July 24: Ravens training camp begins. Rookies are set to report a week earlier on Wednesday, July 17.
The 2019 NFL schedule is set! See the Baltimore Ravens defend the AFC North at M&T Bank Stadium this season. Get your tickets now at www.BaltimoreRavens.com/tickets.
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The number eight is sports royalty in the city of Baltimore thanks to Cal Ripken Jr.
If Lamar Jackson has the career many are hoping for, he’ll be another reason for that one day down the road.
For now, he’s a young, athletic quarterback entering his second season in Charm City. But his successful rookie year hasn’t been reflected in Madden NFL 20’s newest ratings.
Jackson came in with an overall rating of 76, tied for 24th among all quarterbacks. Unsurprisingly, his athleticism is highly-regarded, as he leads all signal-callers in speed, acceleration, agility, and elusiveness.
Questions abound about his throwing abilities, leading to the low rating. But that’s not a concern for Jackson himself.
“I can’t feel no way,” the quarterback told media members prior to throwing out the first pitch at the Orioles-Nationals game Wednesday night. “You know, I don’t make Madden. That’s them. But I feel like our team, we’re going to show ‘em this season.”
Jackson continued to praise the Ravens roster. When asked about the high ratings for teammates like Marquise “Hollywood” Brown and Earl Thomas, Jackson put his thoughts quite succinctly: “We look stacked!”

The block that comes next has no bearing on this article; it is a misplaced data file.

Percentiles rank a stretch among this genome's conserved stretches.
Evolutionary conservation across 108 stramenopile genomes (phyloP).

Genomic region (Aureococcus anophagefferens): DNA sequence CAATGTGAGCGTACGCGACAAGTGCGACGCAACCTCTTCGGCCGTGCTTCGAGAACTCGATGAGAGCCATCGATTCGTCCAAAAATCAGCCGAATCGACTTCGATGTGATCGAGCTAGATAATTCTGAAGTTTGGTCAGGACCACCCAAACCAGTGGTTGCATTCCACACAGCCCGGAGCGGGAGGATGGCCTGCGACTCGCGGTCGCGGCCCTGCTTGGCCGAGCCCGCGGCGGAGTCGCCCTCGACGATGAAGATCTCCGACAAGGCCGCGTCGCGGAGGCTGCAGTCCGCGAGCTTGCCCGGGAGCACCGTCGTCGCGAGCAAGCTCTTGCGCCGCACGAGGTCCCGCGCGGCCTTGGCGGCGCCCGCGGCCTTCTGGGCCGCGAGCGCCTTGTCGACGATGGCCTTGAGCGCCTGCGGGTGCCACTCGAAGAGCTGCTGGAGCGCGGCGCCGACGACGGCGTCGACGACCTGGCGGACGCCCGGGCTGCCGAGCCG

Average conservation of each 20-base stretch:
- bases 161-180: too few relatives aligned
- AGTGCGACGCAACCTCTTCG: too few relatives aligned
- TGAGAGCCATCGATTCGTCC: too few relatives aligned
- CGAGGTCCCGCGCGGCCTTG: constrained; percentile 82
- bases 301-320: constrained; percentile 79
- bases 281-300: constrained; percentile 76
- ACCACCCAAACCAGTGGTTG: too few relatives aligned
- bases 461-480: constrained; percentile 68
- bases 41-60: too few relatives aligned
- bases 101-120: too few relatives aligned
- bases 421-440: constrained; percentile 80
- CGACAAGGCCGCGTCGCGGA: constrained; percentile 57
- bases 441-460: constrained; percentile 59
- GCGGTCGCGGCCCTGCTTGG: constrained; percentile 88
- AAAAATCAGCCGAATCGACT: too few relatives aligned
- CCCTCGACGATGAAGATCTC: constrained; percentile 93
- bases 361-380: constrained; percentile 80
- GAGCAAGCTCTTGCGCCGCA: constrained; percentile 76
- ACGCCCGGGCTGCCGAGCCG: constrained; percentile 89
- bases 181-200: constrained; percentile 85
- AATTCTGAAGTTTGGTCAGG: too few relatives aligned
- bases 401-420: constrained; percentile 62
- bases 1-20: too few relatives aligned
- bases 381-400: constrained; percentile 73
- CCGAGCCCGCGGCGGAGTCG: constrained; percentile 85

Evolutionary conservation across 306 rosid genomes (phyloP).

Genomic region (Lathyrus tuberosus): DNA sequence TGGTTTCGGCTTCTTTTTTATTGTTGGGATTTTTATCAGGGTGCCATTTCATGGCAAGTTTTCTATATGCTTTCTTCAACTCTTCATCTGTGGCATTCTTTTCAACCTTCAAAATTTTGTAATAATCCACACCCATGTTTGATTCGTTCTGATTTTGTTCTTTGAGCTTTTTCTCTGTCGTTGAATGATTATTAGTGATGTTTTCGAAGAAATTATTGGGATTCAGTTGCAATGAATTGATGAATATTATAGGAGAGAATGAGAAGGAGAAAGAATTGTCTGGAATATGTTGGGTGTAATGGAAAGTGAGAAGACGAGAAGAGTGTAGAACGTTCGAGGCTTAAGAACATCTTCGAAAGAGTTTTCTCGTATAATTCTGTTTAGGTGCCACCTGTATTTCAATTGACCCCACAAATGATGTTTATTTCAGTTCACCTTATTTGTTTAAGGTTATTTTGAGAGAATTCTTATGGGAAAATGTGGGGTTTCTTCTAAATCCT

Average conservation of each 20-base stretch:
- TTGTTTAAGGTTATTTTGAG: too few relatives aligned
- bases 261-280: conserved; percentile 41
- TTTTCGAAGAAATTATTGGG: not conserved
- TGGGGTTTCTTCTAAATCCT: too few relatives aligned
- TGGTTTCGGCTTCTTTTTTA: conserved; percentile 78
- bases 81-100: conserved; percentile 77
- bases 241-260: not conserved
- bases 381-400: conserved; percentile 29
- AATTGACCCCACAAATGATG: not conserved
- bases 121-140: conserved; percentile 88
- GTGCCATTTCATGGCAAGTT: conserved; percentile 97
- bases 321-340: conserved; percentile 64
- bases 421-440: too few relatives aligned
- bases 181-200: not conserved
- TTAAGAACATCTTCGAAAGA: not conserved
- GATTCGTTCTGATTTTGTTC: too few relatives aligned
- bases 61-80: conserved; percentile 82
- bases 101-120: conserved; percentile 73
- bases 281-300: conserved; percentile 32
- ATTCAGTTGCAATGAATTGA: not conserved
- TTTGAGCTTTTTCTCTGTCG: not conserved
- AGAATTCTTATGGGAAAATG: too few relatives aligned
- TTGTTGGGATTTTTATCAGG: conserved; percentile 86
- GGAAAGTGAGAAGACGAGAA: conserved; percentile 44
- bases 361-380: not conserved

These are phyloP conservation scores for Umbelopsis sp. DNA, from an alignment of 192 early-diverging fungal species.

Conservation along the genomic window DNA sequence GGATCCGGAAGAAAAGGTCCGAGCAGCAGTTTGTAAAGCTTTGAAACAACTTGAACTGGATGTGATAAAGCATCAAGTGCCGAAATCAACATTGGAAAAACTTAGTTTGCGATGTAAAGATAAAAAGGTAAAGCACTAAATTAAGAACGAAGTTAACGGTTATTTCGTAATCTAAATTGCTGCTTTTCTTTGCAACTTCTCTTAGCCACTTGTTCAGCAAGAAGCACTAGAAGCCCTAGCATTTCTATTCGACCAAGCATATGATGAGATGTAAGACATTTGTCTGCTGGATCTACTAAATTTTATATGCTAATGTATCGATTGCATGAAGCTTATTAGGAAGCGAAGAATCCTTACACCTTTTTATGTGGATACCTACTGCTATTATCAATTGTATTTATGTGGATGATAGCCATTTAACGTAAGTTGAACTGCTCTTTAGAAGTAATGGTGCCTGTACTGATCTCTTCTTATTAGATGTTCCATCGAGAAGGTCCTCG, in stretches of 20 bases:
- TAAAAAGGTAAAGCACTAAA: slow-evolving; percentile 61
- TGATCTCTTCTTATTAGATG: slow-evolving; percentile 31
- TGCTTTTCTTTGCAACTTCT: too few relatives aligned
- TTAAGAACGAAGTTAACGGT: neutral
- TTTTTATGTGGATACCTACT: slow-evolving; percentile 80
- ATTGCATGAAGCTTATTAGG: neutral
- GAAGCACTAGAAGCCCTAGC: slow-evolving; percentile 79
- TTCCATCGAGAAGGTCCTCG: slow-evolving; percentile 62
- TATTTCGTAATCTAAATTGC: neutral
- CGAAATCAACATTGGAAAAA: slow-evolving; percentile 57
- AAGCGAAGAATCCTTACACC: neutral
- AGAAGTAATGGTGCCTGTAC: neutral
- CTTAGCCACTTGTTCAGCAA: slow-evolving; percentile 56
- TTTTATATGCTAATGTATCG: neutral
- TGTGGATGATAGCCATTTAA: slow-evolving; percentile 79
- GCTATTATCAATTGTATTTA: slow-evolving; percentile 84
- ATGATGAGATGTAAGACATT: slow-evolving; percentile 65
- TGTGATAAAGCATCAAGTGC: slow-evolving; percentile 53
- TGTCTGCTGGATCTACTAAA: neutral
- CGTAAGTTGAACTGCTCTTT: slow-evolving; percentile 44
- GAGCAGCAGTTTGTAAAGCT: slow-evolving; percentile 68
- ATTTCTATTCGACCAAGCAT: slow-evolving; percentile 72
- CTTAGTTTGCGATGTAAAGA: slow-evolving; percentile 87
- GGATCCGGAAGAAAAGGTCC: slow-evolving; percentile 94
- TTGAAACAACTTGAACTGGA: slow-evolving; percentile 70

Of course, with speed and acceleration ratings like Jackson has, it’s fun to imagine how he might fit in on a baseball diamond as well.
“Whew, somewhere in the middle, to make a play,” Orioles manager Brandon Hyde decided when asked where the Ravens quarterback might play on his roster.
“I’m looking forward to meeting him. I’m a big football fan, so watched him play a lot. And if he wanted to play center field or up the middle, it’d be great,” Hyde continued.
The speedy quarterback agreed, though it came with a caveat.
“Probably,” Jackson quickly answered when asked about his best fit being center field. “But you know, I’m the Ravens QB right now, so I’m good.”
He doesn’t know what his walk-up song would be if he played baseball, but Jackson was definitive about one thing at least: his hot dog preferences.
“I don’t really eat mustard,” he emphasized. “So I just put ketchup, relish...I just go from there. Pretty standard.”
When he’s not eating hot dogs, Jackson is working hard to build chemistry with his new receiving corps, and he seemed optimistic about the results it will bring on the field.
“Looking pretty good,” he described. “You’ll have to see for yourself.”
Knowing how many dual Orioles and Ravens fans there are in Baltimore, Jackson was also happy to provide a little hope as the city’s attention starts to shift from baseball to football. He gave a message to O’s fans who have sat through months of losing baseball and are looking to the Ravens to bring winning back to the city.
“Look forward to us coming out and balling,” he said. “Can’t say too much right now, [the] season’s not here!”
The Ravens season will be here soon enough, and when it is, Jackson will be ready to go out and show both local and national fans what he can do, regardless of what his Madden rating says.
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- Getting a Head Start: Jackson organizes private workout with WRs
- Coach Trace: McSorely spends offseason brushing up coaching skills